News July 2017

Boxer Weise Makes Shock Confession ahead of Comeback "It sounds sad but I had to do it"

06.07.2017

By Michael J Jones


THIS SUNDAY AT York Hall, Bethnal Green, perennial contender Nathan Weise makes his latest comeback and insists he is in the shape of his life for potentially the final chapter of his eleven-year career. The tall Londoner turns 33-years-old this Friday (July 7th) and is currently 11-5-2 (2) ahead of ring return against Barcelona-based Nicaraguan Geiboord Omier.

Talking to Livefight just a few days before his ring-rust shedder, “Sugar Boy” acknowledges his career has not gone exactly to plan so far but intends to right some wrongs after an intense camp under the watchful eye of respected trainer Alec Wilkey.

“In my career you could say it never went to plan as I didn't have a plan” quips the Thamesmead stylist. “When I first turned pro I just thought it was about the boxing and the training but a lot of boxing is actually the business end of it. I really didn't know anything about that when I first started out.”

The rangey Weise turned pro in 2006 after a respectable amateur record. He originally began his pro journey under the guidance of Frank Maloney but the professional relationship would prove to be a brief one following a draw in his second fight and a loss to Mark Douglas in his third bout.

“Douglas was a tough guy and I also injured my shoulder in the fight (a four-round points loss). He was making his debut but he was already a handful. The shoulder required an operation which kept me out of the ring for nearly two years. My career has never ever gone smoothly but I'm still here and I feel I've done well to still be here as many would have walked away in my shoes.”

Weise has suffered a few defeats along the way but does hold some quality victories also. After a devastating one-round loss to Steve O'Meara back in 2011 in his first challenge for the Southern Area title, he would record his finest win the following year when wiping out the tough Jeff Thomas in just two rounds in Brentwood.

“I think my win over Jeff Thomas was the best of my career and a stand-out victory” comments Weise proudly. “I thought that would be the win that lifted me up and take my career to another level but me and my team then was very inexperienced. We made some mistakes and I ended up losing my very next fight.”

Just three months after his impressive knock-out of Thomas, Weise was matched with old foe Ryan Toms in a match for the vacant Southern Area title. The two men had previously drawn over six rounds but there was only one winner in their rematch as Toms took Weise apart inside of two explosive rounds.


“Ryan Toms is a tough, hard-punching southpaw and I should never have taken that fight when I did. I'll fight anybody but, on that occasion, I should have just turned it down. I felt really flat and not myself at all. It was just inexperience and all part of the learning curve.”

Since that defeat five years ago, Weise hasn't been overly active. The three-time Southern Area title challenger has averaged just one fight a year but did grab a much-needed win last May when out-scoring Hungarian brawler Zoltan Turai after six rounds.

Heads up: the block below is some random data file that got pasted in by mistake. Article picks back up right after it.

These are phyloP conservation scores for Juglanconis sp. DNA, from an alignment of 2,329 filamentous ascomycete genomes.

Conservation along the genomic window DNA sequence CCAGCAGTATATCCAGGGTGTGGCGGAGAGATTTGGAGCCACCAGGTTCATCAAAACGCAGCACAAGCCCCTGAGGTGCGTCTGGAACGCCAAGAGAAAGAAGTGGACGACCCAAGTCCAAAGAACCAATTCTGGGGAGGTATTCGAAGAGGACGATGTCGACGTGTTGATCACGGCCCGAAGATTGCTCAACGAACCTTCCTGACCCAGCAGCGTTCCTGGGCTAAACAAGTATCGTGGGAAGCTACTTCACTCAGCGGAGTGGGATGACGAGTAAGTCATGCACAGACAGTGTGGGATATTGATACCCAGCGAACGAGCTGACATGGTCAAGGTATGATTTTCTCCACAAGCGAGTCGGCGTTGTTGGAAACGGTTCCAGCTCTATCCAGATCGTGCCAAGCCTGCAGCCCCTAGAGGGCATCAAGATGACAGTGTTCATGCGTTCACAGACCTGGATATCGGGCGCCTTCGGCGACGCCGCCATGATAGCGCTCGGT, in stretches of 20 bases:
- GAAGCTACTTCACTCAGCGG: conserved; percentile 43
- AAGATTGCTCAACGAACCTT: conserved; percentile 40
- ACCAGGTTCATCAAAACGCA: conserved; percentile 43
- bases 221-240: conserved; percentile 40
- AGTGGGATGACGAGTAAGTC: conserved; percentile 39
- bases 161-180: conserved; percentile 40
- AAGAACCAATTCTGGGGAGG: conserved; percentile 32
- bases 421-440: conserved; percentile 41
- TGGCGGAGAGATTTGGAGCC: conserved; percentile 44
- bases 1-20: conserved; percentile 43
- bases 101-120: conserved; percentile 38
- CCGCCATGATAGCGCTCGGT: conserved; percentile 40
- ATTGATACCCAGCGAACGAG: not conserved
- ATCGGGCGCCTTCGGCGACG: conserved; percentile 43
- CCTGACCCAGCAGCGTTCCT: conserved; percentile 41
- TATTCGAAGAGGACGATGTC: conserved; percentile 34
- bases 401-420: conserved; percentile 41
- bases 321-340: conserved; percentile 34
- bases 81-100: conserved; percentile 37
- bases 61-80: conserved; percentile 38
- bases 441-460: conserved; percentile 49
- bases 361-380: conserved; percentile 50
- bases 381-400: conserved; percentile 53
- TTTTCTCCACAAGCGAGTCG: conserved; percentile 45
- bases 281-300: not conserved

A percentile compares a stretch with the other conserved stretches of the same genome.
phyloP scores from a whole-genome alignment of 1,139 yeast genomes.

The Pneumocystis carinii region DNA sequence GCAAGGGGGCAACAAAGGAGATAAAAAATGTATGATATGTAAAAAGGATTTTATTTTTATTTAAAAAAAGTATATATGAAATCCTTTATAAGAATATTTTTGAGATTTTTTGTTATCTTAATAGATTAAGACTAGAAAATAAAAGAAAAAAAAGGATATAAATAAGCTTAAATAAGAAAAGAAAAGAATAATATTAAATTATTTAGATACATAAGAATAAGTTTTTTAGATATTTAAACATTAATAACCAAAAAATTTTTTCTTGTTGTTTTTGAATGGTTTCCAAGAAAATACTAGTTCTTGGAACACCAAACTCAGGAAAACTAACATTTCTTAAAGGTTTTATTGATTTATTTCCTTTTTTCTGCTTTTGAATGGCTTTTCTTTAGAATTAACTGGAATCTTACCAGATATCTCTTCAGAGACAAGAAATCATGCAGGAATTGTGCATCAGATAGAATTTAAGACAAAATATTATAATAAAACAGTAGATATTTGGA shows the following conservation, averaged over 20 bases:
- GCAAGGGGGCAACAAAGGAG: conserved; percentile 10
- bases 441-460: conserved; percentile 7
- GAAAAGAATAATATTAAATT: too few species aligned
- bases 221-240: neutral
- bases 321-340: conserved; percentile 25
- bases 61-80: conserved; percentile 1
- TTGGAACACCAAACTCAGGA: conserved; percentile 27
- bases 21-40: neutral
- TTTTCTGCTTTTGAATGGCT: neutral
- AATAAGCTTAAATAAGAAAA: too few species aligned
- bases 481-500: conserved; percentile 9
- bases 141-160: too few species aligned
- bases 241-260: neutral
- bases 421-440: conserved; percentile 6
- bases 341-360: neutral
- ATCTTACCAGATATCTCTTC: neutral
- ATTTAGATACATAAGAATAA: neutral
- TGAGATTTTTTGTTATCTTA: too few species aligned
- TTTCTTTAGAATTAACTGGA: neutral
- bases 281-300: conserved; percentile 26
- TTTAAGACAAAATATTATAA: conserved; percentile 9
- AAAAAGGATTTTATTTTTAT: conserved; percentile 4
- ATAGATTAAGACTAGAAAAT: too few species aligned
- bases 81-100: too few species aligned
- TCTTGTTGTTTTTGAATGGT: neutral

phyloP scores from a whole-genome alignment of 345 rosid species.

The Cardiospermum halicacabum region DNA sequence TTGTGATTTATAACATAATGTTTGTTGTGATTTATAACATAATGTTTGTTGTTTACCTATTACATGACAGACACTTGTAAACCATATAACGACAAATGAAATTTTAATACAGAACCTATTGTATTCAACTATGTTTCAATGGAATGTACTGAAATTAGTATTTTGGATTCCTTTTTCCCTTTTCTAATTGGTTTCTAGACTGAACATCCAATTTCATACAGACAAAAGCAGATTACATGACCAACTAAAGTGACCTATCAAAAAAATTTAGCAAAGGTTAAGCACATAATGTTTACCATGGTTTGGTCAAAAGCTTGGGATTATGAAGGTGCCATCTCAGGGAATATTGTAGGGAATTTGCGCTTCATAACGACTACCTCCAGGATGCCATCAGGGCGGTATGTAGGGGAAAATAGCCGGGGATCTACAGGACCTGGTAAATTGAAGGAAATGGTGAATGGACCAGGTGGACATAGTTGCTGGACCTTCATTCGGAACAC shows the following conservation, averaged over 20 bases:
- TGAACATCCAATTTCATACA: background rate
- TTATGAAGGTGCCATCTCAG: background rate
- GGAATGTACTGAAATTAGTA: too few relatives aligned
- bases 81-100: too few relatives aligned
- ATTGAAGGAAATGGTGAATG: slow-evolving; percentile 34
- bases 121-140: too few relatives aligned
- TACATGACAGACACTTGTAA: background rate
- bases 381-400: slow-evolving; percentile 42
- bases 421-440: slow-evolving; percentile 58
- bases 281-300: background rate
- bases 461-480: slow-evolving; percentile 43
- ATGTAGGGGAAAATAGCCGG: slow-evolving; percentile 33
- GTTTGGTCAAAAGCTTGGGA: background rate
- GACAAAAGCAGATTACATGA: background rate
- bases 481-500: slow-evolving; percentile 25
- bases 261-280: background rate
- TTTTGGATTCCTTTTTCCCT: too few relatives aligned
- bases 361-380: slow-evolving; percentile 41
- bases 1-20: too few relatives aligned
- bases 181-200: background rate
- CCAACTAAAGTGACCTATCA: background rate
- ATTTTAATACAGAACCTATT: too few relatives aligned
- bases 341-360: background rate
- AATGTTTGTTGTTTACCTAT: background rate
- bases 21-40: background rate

“My inactivity is down to me not having a very large following” admits Nathan honestly when Livefight queries his recent absences from the ring. “To fight on a show I usually have to buy my own tickets just to be able to fight....I know that sounds sad but boxing is my passion and you have to do these things to be able to do what you love.”

“For that reason, I haven't been able to box very often and I've had to struggle financially to continue my career.”

“Zoltan Turai was a tough guy; he had muscles bulging out of his neck. I came into the fight off another lay-off but had completed an excellent camp and had trained hard so I could cope with six hard rounds.”

Comeback opponent Geiboord Omier seems a relatively safe return opponent with a record of 3-18-1 (2). The visitor has boxed four previous times in the UK and has lost them all though he nearly always goes the distance like all good have-gloves-will-travel types.

“I'm buzzing for the fight and I can't wait to smash him” enthuses the come-backing contender. “I can't pronounce his name but I've seen him box and he's pretty game and comes to fight but I've trained very hard for this and I feel not only physically in perfect shape but also mentally in the right place for the first time in my career.”

“Erick Ochieng faces Freddy Kiwitt for the vacant Southern Area title on the same bill and I'd love the winner of that fight. That fight will be a cracker and me vs either man would be too. My plan is to bag the win on Sunday and hopefully go straight into a Southern Area fight in my next contest.”

“I'm still ambitious and very focussed but if I can say I retired as a Southern Area champion I'll walk away as a very happy man.”

“Many people don't realise what goes on in boxing and the stuff you have to deal with. Before my fight with Steve O'Meara, I was still collecting money the day of the fight for my cut-men and trainer and just felt very tired by fight-time. My fight with Faheem Khan (a close points defeat in 2013), I basically trained myself for the fight and also injured my finger when I got it caught in a food blender...but what I keep saying these are all part of the learning process.”

“I'm with a good team now, me and my wife have moved back home with my mum and I've got my head screwed on right. I'm not over-looking my next fight but I want that Area belt and that's my focus now.”

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